The International Monetary Fund said on Friday its executive board on Friday approved Ukraine’s request for $1.3 billion in additional emergency funding to help sustain its economy as it battles Russia’s invasion.
The funds will come from a new emergency lending program to address food shortages approved by the IMF board last month. Ukraine also requested program monitoring with board involvement to strengthen the policy commitment and further catalyze donor support, the IMF said.
IMF Managing Director Kristalina Georgieva welcomed the decision on Twitter. “This is vital to help catalyze urgently needed donor support and help pave the way for a full-fledged fund program,” she said.
The IMF said Russia’s war against Ukraine that began on Feb. 24 had caused “tremendous human suffering and economic pain,” and forecast a 35% contraction in Ukraine’s gross domestic product in 2022.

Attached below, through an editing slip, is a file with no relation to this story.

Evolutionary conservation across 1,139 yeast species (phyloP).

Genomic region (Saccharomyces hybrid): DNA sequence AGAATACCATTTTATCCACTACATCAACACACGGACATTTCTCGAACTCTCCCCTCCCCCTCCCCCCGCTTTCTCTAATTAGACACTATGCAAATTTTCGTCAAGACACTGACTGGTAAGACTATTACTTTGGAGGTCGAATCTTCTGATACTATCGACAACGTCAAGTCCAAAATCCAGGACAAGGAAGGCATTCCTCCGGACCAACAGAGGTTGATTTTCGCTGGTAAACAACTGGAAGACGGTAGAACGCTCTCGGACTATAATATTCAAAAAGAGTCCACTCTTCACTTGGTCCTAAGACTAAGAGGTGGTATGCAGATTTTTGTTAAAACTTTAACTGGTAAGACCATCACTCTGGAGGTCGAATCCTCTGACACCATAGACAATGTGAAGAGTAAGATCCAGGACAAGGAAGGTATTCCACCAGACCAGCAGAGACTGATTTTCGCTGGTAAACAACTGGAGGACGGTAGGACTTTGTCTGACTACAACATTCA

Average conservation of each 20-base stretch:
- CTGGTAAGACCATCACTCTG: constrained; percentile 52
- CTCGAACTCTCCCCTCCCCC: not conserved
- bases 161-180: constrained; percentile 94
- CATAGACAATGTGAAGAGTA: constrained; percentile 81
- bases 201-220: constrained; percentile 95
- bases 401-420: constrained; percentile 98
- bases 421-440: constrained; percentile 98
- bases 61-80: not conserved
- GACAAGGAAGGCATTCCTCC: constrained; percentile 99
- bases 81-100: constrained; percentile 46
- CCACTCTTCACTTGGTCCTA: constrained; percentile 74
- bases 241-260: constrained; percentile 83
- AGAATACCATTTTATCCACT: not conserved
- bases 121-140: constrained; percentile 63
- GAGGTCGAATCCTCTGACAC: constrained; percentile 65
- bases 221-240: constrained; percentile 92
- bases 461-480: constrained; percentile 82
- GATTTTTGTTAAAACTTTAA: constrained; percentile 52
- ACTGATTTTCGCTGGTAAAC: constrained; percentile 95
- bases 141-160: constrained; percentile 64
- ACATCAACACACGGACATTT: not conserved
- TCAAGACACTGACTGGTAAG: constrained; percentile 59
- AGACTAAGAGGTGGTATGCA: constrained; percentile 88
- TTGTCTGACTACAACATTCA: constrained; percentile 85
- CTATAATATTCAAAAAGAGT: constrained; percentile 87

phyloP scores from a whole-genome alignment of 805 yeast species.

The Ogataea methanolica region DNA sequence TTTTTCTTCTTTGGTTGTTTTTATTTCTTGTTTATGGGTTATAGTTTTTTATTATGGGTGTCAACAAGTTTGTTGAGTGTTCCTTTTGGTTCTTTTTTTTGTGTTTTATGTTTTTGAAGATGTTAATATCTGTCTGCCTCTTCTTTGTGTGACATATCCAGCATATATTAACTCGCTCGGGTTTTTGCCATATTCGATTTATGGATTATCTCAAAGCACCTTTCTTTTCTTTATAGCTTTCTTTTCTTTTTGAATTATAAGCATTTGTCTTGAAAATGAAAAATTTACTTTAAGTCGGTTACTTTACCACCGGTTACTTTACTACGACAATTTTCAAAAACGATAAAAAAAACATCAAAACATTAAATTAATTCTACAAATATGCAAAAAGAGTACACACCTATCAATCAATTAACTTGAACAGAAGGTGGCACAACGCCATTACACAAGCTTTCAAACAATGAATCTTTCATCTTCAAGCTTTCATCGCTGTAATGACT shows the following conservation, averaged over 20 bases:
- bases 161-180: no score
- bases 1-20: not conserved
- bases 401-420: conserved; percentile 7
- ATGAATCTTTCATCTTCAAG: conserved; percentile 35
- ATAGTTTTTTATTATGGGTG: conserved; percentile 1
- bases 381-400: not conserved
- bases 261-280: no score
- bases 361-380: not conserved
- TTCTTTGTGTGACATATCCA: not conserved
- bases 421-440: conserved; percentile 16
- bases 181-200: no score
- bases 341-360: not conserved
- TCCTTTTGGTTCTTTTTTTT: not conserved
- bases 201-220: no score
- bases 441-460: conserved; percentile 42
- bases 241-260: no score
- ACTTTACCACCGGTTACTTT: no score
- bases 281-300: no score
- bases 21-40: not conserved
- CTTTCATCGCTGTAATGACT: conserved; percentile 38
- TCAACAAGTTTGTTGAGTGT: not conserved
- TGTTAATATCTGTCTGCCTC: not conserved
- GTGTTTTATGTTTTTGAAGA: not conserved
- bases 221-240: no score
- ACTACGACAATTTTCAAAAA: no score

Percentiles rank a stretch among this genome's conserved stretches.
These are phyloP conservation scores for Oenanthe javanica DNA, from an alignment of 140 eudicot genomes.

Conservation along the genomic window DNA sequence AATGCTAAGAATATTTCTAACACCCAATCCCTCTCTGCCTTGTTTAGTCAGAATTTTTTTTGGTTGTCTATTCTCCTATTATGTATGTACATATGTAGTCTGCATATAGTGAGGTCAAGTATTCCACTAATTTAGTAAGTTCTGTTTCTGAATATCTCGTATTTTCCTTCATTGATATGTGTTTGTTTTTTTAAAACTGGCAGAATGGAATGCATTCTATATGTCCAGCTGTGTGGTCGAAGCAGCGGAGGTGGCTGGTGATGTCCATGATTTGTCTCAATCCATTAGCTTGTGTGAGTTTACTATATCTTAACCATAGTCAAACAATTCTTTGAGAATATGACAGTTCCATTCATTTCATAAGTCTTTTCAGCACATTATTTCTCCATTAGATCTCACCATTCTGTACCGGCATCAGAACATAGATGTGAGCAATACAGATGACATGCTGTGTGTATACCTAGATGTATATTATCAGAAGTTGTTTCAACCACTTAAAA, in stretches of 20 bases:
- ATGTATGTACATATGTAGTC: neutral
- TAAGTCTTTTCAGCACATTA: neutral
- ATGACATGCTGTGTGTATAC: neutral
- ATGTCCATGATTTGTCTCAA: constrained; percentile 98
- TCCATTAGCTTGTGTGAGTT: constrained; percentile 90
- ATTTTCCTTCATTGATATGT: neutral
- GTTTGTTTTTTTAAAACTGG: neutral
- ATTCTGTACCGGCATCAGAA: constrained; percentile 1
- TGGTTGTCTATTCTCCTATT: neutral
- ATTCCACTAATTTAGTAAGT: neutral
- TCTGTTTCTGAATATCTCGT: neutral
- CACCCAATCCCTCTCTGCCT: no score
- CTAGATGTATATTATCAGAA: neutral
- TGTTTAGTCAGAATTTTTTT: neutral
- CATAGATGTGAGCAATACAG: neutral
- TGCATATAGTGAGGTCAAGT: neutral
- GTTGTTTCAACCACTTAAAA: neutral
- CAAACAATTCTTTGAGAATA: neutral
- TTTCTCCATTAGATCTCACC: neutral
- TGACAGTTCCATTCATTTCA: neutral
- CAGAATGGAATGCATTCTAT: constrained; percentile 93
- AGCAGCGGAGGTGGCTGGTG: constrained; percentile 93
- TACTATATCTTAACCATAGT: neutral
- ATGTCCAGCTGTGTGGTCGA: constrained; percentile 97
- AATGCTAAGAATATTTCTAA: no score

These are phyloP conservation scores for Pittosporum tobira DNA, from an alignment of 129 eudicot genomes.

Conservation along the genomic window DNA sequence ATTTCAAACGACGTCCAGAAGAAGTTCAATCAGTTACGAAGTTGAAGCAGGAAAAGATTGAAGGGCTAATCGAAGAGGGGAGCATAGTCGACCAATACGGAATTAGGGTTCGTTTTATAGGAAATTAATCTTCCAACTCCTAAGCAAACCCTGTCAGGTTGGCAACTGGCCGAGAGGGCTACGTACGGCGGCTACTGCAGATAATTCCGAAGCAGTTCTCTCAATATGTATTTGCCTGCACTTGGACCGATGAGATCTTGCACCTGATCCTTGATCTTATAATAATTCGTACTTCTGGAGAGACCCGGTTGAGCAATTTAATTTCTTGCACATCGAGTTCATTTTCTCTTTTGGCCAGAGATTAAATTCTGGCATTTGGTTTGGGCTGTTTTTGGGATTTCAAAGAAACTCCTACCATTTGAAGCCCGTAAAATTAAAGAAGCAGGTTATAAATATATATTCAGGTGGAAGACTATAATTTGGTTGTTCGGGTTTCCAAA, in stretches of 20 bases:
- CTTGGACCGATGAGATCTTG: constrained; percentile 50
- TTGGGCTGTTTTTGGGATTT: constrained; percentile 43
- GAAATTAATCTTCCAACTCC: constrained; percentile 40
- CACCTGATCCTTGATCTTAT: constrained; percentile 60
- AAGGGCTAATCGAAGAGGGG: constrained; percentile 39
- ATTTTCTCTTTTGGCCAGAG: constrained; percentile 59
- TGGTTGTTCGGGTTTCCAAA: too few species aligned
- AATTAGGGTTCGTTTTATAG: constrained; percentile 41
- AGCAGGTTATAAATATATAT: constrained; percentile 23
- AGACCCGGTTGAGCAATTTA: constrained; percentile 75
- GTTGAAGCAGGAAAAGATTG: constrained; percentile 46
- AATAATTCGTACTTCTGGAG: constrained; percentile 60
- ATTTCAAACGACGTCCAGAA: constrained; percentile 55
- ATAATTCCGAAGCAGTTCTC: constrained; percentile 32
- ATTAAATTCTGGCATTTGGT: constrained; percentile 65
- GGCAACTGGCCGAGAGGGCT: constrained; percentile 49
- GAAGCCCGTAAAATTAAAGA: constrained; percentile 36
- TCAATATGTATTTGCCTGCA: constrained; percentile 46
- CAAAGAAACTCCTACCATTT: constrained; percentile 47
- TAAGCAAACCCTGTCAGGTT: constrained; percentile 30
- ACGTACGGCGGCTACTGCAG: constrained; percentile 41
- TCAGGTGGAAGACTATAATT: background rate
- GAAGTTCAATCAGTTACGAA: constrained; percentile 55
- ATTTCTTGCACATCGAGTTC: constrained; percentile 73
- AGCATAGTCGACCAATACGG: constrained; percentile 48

Ukrainian President Volodymyr Zelenskiy thanked the IMF and said the money would go to Ukraine on Friday.
The IMF said the disbursement under its Rapid Financing Instrument was equivalent to 50% of Ukraine’s quota, and would help the country meet urgent balance of payment needs, including due to a large cereal export shortfall.
The additional financing would also play a catalytic role for further financial support from Ukraine’s other creditors and donors, the IMF said.
It said Ukrainian authorities deserved “considerable credit for having maintained an important degree of macro-financial stability in these extremely challenging circumstances.”
The board approved the funds – on top of $1.4 billion the IMF provided to Ukraine after the Russian invasion – following a meeting that lasted over 100 minutes, one source familiar with the decision said.
The source said Ukraine has received sufficient financial assurances from its global partners to meet the IMF’s debt sustainability requirements in order to qualify for further emergency funds.
IMF officials are due to meet with Ukrainian authorities in Washington next week during the annual meetings of the IMF and World Bank.
IMF staff will then travel to Vienna the following week for technical discussions with Ukrainian authorities about Ukraine’s budget plans and monetary policies, several sources familiar with the plans said.
IMF officials have praised the Ukrainian government and its central bank for their management of the economic shocks caused by Russia’s invasion of the country in February.